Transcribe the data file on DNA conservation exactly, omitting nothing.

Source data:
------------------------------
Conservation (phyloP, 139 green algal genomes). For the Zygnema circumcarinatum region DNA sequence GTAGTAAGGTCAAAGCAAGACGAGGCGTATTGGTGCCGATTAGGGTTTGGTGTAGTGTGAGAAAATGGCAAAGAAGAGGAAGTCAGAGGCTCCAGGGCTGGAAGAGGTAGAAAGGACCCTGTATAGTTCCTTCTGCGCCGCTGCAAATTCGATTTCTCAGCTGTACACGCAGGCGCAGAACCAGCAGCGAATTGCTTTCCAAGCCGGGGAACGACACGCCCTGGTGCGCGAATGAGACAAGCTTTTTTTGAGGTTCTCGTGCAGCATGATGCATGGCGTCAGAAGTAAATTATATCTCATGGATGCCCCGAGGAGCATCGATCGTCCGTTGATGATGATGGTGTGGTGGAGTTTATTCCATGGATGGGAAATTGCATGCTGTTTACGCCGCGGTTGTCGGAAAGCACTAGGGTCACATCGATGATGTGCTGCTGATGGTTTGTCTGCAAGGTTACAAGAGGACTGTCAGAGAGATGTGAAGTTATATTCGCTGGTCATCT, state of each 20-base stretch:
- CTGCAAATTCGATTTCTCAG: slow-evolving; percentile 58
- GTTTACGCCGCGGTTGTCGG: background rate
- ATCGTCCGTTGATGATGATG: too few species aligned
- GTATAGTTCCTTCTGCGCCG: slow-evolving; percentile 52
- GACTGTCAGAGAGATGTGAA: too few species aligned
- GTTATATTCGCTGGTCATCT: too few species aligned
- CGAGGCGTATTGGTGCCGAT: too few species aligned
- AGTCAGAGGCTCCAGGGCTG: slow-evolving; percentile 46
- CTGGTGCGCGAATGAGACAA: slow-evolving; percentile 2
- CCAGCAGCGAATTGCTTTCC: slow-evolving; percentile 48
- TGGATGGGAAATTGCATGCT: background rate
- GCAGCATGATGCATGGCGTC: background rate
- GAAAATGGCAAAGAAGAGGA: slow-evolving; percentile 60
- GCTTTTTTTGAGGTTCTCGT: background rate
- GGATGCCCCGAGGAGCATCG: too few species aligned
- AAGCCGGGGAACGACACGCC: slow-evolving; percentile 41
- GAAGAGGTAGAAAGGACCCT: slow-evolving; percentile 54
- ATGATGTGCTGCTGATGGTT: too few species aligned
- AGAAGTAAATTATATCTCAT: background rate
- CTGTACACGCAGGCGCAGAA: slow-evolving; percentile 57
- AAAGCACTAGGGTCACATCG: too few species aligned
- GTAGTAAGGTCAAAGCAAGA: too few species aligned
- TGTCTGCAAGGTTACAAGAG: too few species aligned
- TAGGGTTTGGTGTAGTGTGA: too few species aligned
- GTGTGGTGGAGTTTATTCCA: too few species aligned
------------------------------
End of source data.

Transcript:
Conservation (phyloP, 139 green algal genomes). For the Zygnema circumcarinatum region DNA sequence GTAGTAAGGTCAAAGCAAGACGAGGCGTATTGGTGCCGATTAGGGTTTGGTGTAGTGTGAGAAAATGGCAAAGAAGAGGAAGTCAGAGGCTCCAGGGCTGGAAGAGGTAGAAAGGACCCTGTATAGTTCCTTCTGCGCCGCTGCAAATTCGATTTCTCAGCTGTACACGCAGGCGCAGAACCAGCAGCGAATTGCTTTCCAAGCCGGGGAACGACACGCCCTGGTGCGCGAATGAGACAAGCTTTTTTTGAGGTTCTCGTGCAGCATGATGCATGGCGTCAGAAGTAAATTATATCTCATGGATGCCCCGAGGAGCATCGATCGTCCGTTGATGATGATGGTGTGGTGGAGTTTATTCCATGGATGGGAAATTGCATGCTGTTTACGCCGCGGTTGTCGGAAAGCACTAGGGTCACATCGATGATGTGCTGCTGATGGTTTGTCTGCAAGGTTACAAGAGGACTGTCAGAGAGATGTGAAGTTATATTCGCTGGTCATCT, state of each 20-base stretch:
- CTGCAAATTCGATTTCTCAG: slow-evolving; percentile 58
- GTTTACGCCGCGGTTGTCGG: background rate
- ATCGTCCGTTGATGATGATG: too few species aligned
- GTATAGTTCCTTCTGCGCCG: slow-evolving; percentile 52
- GACTGTCAGAGAGATGTGAA: too few species aligned
- GTTATATTCGCTGGTCATCT: too few species aligned
- CGAGGCGTATTGGTGCCGAT: too few species aligned
- AGTCAGAGGCTCCAGGGCTG: slow-evolving; percentile 46
- CTGGTGCGCGAATGAGACAA: slow-evolving; percentile 2
- CCAGCAGCGAATTGCTTTCC: slow-evolving; percentile 48
- TGGATGGGAAATTGCATGCT: background rate
- GCAGCATGATGCATGGCGTC: background rate
- GAAAATGGCAAAGAAGAGGA: slow-evolving; percentile 60
- GCTTTTTTTGAGGTTCTCGT: background rate
- GGATGCCCCGAGGAGCATCG: too few species aligned
- AAGCCGGGGAACGACACGCC: slow-evolving; percentile 41
- GAAGAGGTAGAAAGGACCCT: slow-evolving; percentile 54
- ATGATGTGCTGCTGATGGTT: too few species aligned
- AGAAGTAAATTATATCTCAT: background rate
- CTGTACACGCAGGCGCAGAA: slow-evolving; percentile 57
- AAAGCACTAGGGTCACATCG: too few species aligned
- GTAGTAAGGTCAAAGCAAGA: too few species aligned
- TGTCTGCAAGGTTACAAGAG: too few species aligned
- TAGGGTTTGGTGTAGTGTGA: too few species aligned
- GTGTGGTGGAGTTTATTCCA: too few species aligned